LAPD Looking at Drones For Use in Tactical Situations

The Draganflyer X6 drone in a promotional video from Draganfly Innovations Inc. See the video below.
The Draganflyer X6 drone in a promotional video from Draganfly Innovations Inc. See the video below.

A pair of aerial drones obtained by the Los Angeles Police Department could be used during "tactical events" such as manhunts and standoffs, Police Chief Charlie Beck said today, adding that he wants proof of their usefulness before deploying them.

"All of you have watched standoffs, perimeters, suspects hiding -- we're interested in those applications," Beck said during a news conference at LAPD headquarters.

The department plans to work closely with the American Civil Liberties Union to ensure the drones would not infringe on individual privacy rights, Beck said.

"I will not sacrifice public trust for a piece of police equipment," he said.

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The department received the Draganflyer X6 Unmanned Aerial Vehicles last week -- at no cost to the city -- from the Seattle Police Department, which purchased them using federal grants.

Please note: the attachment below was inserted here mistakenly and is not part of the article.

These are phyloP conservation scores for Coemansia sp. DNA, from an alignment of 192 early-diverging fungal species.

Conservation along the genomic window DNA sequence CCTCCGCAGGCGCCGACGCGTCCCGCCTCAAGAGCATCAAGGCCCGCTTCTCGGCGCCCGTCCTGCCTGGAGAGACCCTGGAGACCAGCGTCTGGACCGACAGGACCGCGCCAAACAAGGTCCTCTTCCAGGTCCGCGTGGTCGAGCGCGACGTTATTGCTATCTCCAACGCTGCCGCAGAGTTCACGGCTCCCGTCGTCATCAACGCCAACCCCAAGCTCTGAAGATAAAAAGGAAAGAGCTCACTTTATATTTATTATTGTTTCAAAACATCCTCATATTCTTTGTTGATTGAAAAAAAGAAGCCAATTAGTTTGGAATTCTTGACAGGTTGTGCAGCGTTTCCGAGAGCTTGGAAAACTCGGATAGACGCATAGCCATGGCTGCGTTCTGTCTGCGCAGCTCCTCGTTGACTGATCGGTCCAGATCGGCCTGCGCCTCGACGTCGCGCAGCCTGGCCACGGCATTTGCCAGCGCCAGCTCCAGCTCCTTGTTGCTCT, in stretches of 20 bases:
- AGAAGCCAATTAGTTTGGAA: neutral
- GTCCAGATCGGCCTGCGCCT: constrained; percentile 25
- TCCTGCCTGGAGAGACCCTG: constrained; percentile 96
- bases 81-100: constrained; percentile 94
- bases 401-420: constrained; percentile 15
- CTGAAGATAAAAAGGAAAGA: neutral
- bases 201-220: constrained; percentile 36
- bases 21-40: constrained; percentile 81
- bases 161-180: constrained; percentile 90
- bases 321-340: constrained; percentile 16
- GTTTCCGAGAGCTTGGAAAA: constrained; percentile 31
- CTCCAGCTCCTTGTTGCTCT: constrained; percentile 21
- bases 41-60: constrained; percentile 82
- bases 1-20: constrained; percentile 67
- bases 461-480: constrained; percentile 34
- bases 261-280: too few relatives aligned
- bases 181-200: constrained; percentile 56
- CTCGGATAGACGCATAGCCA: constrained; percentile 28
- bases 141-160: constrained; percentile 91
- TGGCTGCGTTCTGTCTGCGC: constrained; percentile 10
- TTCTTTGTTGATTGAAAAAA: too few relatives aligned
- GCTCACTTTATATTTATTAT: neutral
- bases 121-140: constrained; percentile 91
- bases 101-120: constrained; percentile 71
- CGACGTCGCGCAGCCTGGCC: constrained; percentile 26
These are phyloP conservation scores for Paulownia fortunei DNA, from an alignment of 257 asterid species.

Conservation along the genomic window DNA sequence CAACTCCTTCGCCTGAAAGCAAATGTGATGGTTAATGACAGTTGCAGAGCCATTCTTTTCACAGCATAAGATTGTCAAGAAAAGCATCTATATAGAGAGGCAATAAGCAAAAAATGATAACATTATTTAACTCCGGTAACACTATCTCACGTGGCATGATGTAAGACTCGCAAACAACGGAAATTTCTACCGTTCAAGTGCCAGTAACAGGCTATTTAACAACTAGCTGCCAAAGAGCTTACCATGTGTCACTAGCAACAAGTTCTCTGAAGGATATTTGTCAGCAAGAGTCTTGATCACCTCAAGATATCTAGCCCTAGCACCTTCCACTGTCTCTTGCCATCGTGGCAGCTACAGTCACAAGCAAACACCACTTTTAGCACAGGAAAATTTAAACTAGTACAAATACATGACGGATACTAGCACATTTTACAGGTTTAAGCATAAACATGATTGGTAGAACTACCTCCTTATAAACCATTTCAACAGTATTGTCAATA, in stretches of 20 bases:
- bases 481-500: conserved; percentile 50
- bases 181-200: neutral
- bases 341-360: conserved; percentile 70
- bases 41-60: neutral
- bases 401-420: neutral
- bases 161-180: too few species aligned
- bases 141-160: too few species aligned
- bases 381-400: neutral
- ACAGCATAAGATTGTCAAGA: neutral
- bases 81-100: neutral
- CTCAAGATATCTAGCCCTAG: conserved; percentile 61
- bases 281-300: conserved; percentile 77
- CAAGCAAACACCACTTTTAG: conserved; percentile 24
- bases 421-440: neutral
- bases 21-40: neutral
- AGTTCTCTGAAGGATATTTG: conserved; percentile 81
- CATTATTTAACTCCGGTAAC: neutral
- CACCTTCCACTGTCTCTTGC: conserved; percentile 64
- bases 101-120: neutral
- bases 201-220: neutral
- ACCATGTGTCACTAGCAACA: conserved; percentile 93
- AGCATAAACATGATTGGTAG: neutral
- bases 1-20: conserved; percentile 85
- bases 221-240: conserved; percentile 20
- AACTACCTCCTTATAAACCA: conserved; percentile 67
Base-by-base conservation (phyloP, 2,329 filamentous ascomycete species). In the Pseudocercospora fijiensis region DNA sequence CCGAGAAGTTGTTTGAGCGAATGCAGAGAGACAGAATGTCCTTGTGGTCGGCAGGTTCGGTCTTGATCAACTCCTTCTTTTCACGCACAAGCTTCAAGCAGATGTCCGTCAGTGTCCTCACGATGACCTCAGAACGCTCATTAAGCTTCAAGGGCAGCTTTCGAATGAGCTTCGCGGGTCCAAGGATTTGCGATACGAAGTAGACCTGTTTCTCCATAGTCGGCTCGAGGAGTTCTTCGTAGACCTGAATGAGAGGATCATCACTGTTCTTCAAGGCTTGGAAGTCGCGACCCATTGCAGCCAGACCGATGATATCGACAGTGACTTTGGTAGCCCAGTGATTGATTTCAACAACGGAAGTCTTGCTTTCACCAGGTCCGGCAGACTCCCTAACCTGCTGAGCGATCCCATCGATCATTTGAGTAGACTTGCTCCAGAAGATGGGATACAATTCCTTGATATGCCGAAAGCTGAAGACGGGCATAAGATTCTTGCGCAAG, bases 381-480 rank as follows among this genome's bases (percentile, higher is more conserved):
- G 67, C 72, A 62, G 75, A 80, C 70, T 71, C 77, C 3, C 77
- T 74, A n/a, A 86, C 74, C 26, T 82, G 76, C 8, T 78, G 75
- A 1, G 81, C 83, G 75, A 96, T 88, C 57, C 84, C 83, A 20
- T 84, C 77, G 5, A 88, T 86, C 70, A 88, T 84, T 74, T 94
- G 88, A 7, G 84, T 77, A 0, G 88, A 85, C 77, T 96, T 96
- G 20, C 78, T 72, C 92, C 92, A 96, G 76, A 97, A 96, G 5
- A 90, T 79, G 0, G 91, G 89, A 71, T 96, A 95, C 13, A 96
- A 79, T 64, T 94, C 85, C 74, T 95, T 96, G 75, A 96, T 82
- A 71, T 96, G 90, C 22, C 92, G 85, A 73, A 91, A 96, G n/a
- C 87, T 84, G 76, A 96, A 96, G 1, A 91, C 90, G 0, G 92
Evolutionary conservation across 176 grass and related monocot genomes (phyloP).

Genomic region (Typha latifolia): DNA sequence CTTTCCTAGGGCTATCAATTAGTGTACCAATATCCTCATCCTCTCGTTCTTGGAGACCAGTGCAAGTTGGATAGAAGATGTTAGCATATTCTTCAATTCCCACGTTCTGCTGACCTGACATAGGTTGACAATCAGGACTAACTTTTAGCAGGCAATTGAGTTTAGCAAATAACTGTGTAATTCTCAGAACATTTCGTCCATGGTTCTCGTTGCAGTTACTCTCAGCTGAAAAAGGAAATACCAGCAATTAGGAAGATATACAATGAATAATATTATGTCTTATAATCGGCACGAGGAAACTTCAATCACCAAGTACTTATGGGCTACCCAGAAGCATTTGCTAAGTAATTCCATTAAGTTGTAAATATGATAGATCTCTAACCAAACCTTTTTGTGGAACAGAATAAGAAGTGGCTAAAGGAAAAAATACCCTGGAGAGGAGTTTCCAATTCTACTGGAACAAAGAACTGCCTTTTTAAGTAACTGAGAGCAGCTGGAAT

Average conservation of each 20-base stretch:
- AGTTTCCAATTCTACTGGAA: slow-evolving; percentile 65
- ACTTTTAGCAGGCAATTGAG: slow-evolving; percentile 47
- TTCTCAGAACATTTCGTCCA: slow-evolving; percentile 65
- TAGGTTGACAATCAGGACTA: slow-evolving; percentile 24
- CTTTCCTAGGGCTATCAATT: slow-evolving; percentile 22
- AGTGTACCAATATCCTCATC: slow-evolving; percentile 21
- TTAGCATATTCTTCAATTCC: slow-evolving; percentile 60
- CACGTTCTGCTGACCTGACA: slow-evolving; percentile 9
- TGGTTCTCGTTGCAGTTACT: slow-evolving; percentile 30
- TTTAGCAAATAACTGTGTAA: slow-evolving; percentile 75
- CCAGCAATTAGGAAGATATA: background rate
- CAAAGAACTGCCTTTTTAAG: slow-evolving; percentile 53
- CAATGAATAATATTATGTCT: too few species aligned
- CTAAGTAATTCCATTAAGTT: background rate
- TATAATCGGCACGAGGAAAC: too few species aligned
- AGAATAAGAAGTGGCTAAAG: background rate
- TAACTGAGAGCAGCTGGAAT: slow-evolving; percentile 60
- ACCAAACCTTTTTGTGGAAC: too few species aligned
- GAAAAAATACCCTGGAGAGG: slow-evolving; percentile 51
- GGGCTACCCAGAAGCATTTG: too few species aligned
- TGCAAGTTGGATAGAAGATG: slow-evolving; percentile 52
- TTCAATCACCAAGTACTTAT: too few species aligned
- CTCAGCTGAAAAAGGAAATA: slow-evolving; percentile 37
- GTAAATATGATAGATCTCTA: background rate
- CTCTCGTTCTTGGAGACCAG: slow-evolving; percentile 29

Beck defended the LAPD taking the drones, saying such devices are already "in the hands of private citizens," businesses and sports teams.

"When retailers start talking about using them to deliver packages, we would be silly not to at least have a discussion of whether we want to use them in law enforcement," Beck said.

Online retailer Amazon.com recently announced it is flight-testing drones to possibly use them for deliveries.

"We would be foolish not to look at these systems and to see if in fact they can make a positive impact on public safety without eroding public trust," he said.

Beck said he is "in absolutely no hurry whatsoever to deploy these instruments," which will first undergo a "vetting process" before they would be used, Beck said.

The drones are being kept at an undisclosed federal law enforcement facility "pending review by the LAPD and the Board of Police Commissioners, as well as the public," according to the LAPD.

A certificate from the Federal Aviation Administration must be obtained by the department before the aircraft can be used, and that application process is in the very preliminary stages, police said last week.

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